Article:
Author Topic: What are we reading?  (Read 677140 times)

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Offline Toonces

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Re: What are we reading?
« Reply #5385 on: March 20, 2021, 11:55:07 PM »
For as much as I love flying biplanes, I really don't know anything at all, practically, about WW1 in any aspect...including the air war.

Can you recommend a good book on the WW1 air war?  I'm not entirely sure what I'm looking for...something that gives me the flavor of the air war, with a bit of context of course, focusing on the planes, pilots, and strategies. 
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Offline Tripoli

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Re: What are we reading?
« Reply #5386 on: March 21, 2021, 07:39:15 AM »
For as much as I love flying biplanes, I really don't know anything at all, practically, about WW1 in any aspect...including the air war.

Can you recommend a good book on the WW1 air war?  I'm not entirely sure what I'm looking for...something that gives me the flavor of the air war, with a bit of context of course, focusing on the planes, pilots, and strategies.

Toonces-here is a link to some WWI aviation books I have on my drive. https://we.tl/t-TkuaB3BrNr  They are no longer under copyright.  I believe they were originally posted by "RAF_Louvert" over at the WOFF forum in 2010, but I can't seem to find the post.  They include the following:

Biogrophies, Diaries, Personal Writings

“14,000 Miles Through the Air”, by Captain Ross Smith, c.1922

“Air Men O'War”, by Boyd Cable, c.1918

”Fighting the Flying Circus”, by Eddie Rickenbacker, c.1919

“Guynemer, The Ace of Aces”, by Jacques Mortane, c.1918

“Luck on the Wing”, by Major Elmer Haslett, c.1920

”The Flying Poilu”, by Marcel Nadaud, c.1918


References:

“Aircraft Mechanics Handbook”, c.1918

”How To Fly”, by A. Frederick Collins, c.1918

“Orders, Decorations, and Insignia”, by Colonel Robert E. Wyllie, c.1921

“The American Air Service”, by Arthur Sweetser, c.1919

“A Flying Fighter”, by E.M. Roberts, c.1918

”An Aviator’s Field Book”, the field notes of Oswald Bolcke, English Edition c.1917

”Flying For France”, by James R. McConnell, c.1917

”Heroes Of Aviation”, by Laurence La Tourette Driggs, c.1918

”Night Bombing With the Bedouins”, by Robert H. Reece, c.1919

“The Red Battle Flyer”, by Manfred von Richthofen, English Edition c.1918


References:

“Aircraft Of Today”, by Charles C. Turner, c.1917

“Information for Air Service Mechanics”, by The U.S. Air Service, c.1919

“Practical Flying”, by W.G. McMinnies, c.1918

”The Romance Of Aircraft”, by Laurence Smith, c.1919

Biogrophies, Diaries, Personal Writings

“Above The Battles”, by C.H.A. Andre, c.1919

”En l'air!”, by Bert Hall, c.1918

”Green Balls: The Adventures Of a Night-Bomber”, by Paul Bewsher, c.1919

“Letters of an American Airman”, by Captain Hamilton Coolidge, C.1919

“The Fledgling”, by Charles Bernhard Nordhoff, c.1919

“With the Flying Squadron”, by Flight Lieutenant Harold Rosher, c.1916


References:

“Military Aeroplanes” by Grover C. Loening, c.1917

“The Aero Manual”, c.1909

“The German Air Force in the Great War”, by Georg Paul Neumann, c.1920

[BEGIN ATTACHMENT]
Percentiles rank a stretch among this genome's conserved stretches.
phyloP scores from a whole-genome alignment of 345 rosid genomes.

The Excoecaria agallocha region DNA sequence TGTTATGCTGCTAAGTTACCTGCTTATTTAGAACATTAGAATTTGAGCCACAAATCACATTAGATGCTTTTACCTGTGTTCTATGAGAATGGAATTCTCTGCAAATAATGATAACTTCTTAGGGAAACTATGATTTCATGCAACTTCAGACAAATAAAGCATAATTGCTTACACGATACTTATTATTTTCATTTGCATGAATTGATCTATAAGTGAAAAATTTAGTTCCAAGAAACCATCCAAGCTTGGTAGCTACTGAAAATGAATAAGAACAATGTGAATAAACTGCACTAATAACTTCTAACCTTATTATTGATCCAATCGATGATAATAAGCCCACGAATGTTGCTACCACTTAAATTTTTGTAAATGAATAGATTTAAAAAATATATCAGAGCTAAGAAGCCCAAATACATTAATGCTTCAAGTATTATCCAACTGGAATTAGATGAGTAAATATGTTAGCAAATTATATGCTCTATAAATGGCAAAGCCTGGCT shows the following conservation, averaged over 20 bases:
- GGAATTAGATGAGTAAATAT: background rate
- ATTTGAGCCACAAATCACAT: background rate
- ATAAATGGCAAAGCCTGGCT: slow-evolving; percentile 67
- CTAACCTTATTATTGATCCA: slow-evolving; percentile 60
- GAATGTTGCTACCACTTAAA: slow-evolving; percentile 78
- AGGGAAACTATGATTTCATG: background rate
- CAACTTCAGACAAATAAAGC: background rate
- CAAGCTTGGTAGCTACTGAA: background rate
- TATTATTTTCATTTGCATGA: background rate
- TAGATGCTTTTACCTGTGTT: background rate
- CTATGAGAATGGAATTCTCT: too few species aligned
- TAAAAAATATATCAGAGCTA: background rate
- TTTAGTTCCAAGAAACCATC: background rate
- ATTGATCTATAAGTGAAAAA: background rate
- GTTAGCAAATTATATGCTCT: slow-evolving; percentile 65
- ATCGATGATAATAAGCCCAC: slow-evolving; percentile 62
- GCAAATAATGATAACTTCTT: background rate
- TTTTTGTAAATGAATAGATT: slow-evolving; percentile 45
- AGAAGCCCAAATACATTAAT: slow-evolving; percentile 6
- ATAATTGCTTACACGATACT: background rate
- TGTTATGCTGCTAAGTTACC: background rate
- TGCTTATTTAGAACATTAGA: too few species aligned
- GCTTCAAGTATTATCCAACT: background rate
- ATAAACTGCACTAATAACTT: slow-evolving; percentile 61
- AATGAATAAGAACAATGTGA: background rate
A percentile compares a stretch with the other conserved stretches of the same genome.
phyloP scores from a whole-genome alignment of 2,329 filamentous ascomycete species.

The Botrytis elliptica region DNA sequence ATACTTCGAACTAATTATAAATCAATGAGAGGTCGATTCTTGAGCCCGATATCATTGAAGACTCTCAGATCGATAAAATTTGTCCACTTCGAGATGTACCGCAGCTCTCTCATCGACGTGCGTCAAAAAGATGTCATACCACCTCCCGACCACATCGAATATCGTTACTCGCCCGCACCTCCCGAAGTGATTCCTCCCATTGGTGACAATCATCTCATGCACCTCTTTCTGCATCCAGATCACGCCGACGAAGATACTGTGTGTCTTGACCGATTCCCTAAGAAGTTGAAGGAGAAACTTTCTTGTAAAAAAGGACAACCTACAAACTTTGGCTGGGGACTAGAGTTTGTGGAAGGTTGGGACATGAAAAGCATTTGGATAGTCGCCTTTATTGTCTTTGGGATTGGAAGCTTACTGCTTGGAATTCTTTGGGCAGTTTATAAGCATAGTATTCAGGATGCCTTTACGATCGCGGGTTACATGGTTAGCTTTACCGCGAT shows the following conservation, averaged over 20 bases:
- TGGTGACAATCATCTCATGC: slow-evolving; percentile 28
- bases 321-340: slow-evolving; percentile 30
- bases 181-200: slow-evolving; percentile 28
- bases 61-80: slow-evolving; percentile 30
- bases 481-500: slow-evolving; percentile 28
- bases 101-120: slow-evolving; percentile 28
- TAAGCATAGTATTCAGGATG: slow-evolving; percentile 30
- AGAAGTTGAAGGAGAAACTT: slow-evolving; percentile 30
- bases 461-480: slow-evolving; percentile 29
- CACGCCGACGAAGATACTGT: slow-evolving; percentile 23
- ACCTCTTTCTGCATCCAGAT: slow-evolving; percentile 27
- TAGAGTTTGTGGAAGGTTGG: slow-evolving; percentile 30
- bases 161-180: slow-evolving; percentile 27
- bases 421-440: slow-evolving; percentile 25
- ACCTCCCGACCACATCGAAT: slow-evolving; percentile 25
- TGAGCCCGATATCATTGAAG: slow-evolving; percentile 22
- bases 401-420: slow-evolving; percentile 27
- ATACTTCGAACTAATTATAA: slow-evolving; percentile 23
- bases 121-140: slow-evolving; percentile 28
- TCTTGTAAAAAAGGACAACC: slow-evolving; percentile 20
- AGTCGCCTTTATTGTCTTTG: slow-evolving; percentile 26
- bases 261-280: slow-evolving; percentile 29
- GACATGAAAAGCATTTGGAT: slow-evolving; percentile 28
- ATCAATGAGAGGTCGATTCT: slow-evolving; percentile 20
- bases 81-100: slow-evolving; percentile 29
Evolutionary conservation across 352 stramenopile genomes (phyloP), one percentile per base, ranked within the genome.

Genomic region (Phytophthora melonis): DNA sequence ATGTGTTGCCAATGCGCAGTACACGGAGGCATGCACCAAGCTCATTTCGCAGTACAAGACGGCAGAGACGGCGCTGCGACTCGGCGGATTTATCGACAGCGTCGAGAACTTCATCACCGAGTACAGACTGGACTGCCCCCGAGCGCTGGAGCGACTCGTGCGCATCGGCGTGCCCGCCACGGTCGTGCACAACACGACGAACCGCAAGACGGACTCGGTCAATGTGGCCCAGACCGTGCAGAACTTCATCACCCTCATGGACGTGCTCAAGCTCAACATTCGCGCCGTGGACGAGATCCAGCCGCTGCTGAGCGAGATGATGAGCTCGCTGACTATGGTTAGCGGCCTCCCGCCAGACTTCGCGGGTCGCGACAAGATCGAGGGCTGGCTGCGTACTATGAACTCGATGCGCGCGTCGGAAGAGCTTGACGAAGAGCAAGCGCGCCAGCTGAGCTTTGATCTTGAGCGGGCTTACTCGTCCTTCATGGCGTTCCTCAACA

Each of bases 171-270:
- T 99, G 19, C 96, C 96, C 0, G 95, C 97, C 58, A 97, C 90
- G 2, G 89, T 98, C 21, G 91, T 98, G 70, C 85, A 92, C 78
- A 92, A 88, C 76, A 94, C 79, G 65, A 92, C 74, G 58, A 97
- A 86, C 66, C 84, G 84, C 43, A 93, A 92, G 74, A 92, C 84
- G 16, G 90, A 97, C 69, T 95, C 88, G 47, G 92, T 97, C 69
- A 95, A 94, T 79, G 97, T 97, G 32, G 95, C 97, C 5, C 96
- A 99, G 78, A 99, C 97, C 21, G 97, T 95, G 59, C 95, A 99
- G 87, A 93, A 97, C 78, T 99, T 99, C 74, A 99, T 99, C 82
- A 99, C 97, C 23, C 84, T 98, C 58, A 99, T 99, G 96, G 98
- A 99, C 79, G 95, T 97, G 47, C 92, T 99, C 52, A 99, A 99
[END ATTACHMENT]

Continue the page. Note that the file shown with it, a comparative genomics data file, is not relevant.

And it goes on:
“Wings of War”, by Theodore Macfarlane Knappen, c.1920


« Last Edit: March 21, 2021, 07:44:07 AM by Tripoli »
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Offline Gusington

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Re: What are we reading?
« Reply #5387 on: March 21, 2021, 09:08:32 AM »
Thank you ArizonaTank and Tripoli. WWI and WWI aviation are some of my favorite military history subjects.
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Offline Tripoli

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Re: What are we reading?
« Reply #5388 on: March 21, 2021, 09:39:27 AM »
Here's a download link to "The Lafayette Flying Corps" by Nordhoff and Hall  Both of the authors were members of the squadron, and Nordhoff is a fairly good writer, later writing "The Mutiny on the Bounty".  I'm also including links to "High Adventure" and "The Fledgling" by the same author.

Toonces-As an aviator yourself. you may find the book  “Practical Flying” by W.G. McMinnies, (in the collection I uploaded) interesting.  It is amazing how much, yet in some ways how little aviation has changed in 100 years.

https://archive.org/details/TheLafayetteFlyingCorpsvolume1

https://books.googleusercontent.com/books/content?req=AKW5QafTKWxP4pgjyjoryZ0wdj_b_38-5fphAaJvFsGnw_y9qCBkacc1sFe_B-gL0jZQ3obzQ29PefpaqoNoakNc1NuL3GyMW57n1cYoVOlImJb6QKz1jWXORIq5OwBMGLPCtMfCLQIZwJpR7GkrutCmD3LVTF78jlHN5io4cmNMEUd7lj1g643FOJ0kINPda2GGLlT01Kle0F0K_OBh_QvsrF59_gAVvXHH0OqVvRXSpYvYM9wmT4a3MJX4qXrP57YufhIEkv3RYgSEWmTmKc_U_QPCRTyYrw

https://books.googleusercontent.com/books/content?req=AKW5Qadfz73tOAJbaeIWqTEEcXC8vTKResGKiQydi3rf1Y6tUFkF_qpqw6fUCCP2Mv4kDXeXCElP7O2gXsYyqBnEGqCe3SUHIdP5ho-EH_mTJJCV208QCCL-87-dXmK2X5n2hPVpGC_tmozhgGqJch1jQfcNkkjfBvVcrx2lzC9b9nbaHjUITeexUhRYiGo88bE5biD7aitiSED7rGdVNdFDRtHhn_PXsKM1EcEetmyuNJ8-pKgNtkSshicH9m6TzZZls7zikoQ2


https://books.googleusercontent.com/books/content?req=AKW5QacxcYYmTRazK6CVj5TNxBwaqasQgUzreisUlY_ePUVBFH4mwT5dOhX-h-LfBDKXCjcYeQV9dE9ZjZr6eHj_8lhemNdM64HkZKIdtz2FIewBk4qLgT7AS9hW-tBQS3CLKRvdtM5jZ2EdemMm8Z0tMSk9cUCeze5NXlnlQCNjSd7ECgr5orfKZO5Ry_-Lbaskf14_enLt7SfdQgwvt89ZGotHWAFbUJ0rvPf-bVVK3LUXTBEsAO2lm4tCh-l05hxE6FpDlPJD
« Last Edit: March 21, 2021, 10:15:27 AM by Tripoli »
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Offline ArizonaTank

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Re: What are we reading?
« Reply #5389 on: March 21, 2021, 10:02:02 AM »
For as much as I love flying biplanes, I really don't know anything at all, practically, about WW1 in any aspect...including the air war.